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Champaign Central Chronicle

Champaign Central Chronicle

Priscilla’s everything. He’s just Elvis.

Priscillas everything. Hes just Elvis.

Priscilla, released on November 3rd, is another beautifully made movie by Sofia Coppola, which adapts Priscilla Presley’s 1985 memoir “Elvis & Me” about her life and marriage to Elvis Presley.

Director Sofia Coppola is very good at directing nightmares that pretend to be dreams. A dark yet honest depiction of a notoriously disguised relationship and the demise of a child’s innocence, that subverts the idyllic life of fame and transforms it into a portrait of isolation. The film details the typical girl meets superstar, but this time in a more twisted sense as we’ve realized that Priscilla Presley was only 14 when she first fell for the man behind the music and soul that captured a nation.

Cailee Spaeny is perfect as Priscilla, as she captures the loss of innocence and youthful hope of romantic love flawlessly. “I couldn’t imagine anyone else for this role,” said fellow viewer Peter Meloni. Jacob Elordi is spookily similar to Elvis, so much so that sometimes you even think you’re looking at him. Comparing his performance to Austin Butler in Elvis (2022) Mellissa Meloni, who is a big fan of Presley said “I think Elordi delivers layers that make it a stronger portrayal than what we’ve seen in 2022.”

Sofia Coppola makes it obvious how bad of a man Elvis was, showing how he continuously cheated and manipulated Priscilla, drowning her with drugs to make her stay. She quite frankly never became one with her right mind. Mrs. Meloni said, “Coppola could have balanced out the good and the bad of him but she only highlighted the bad parts of him so it was a bit depressing to watch.” 

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Even though Priscilla sees the flawed man beneath Elvis’ iconic image, she can either be loved by him and all he is, or she can walk out the door. “Comparing Marie Antoinette’s and Priscilla’s biopic, both of them show how they were manipulated and thrust into the spotlight at the young age of 14 and weren’t able to fit in with girls of the same age due to living very different lives,” said a fellow viewer  Carol Alburquerque. Unlike Marie Antoinette, Priscilla loved Elvis, but he was always going off somewhere, turning Priscilla into a prisoner of the house he barely lives in; she can’t run away since there’s nothing to go back to after being with Elvis.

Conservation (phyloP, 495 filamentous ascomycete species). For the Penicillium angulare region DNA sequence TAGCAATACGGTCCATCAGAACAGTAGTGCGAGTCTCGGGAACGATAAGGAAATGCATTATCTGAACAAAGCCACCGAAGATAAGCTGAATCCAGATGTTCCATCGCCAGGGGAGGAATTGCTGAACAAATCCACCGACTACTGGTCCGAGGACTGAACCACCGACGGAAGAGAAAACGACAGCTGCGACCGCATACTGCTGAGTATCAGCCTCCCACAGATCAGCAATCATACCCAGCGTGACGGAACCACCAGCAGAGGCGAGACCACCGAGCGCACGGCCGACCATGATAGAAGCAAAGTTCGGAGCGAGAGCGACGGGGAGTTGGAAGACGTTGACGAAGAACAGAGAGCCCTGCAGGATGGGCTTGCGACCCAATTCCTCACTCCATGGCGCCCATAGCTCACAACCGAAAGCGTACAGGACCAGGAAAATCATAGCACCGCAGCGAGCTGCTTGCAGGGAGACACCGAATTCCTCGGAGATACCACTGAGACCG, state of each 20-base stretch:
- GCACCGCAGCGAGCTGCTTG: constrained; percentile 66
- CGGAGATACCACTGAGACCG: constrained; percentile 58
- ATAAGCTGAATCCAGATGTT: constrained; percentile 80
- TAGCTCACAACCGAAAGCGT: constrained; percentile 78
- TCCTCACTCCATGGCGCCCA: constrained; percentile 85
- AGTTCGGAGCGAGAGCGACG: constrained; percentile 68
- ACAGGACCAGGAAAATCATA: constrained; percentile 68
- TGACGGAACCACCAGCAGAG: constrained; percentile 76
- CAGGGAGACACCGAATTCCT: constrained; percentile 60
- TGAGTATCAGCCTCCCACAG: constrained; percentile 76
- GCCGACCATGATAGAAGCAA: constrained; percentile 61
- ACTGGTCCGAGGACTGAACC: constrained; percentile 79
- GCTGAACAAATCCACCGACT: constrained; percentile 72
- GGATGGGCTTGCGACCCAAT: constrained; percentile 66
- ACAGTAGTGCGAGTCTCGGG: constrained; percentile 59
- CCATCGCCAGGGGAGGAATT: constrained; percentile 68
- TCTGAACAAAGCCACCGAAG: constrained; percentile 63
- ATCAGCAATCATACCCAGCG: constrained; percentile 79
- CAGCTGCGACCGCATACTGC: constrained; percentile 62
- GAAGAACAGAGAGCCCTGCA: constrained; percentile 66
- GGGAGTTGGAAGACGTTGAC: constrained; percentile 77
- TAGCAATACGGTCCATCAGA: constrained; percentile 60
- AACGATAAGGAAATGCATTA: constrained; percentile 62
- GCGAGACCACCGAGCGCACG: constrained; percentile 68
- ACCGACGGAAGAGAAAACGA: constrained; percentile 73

Throughout the film’s duration, we see Priscilla take somewhat of an ownership of herself and her own life. She begins to defend herself and what she likes, questioning him about other women, but never attacking. God forbid Priscilla throws a tantrum, but her delicate candor makes you want to thrust forward and protect her from any and all harm. 

The second half of the film meanders slightly, as if it was building towards a climax only for it to never have its moment and then end abruptly. Priscilla gets in the car, takes a deep breath, and drives straight out of Graceland, accompanied by Dolly Parton’s song ‘I Will Always Love You’.Which feels like it was Coppola’s intention. 

“Regardless, the honesty and vulnerability embedded into the movie’s DNA is why the film succeeds–especially in a time like ours where complacency still runs rampant,” said Mrs. Alburquerque.

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    Adelaide KotaNov 27, 2023 at 11:07 am

    This is such an interesting review! I loved how you described the movie as a whole; it was very enticing. I wasn’t even interested in “Priscilla” before, but I certainly am now! Amazing article!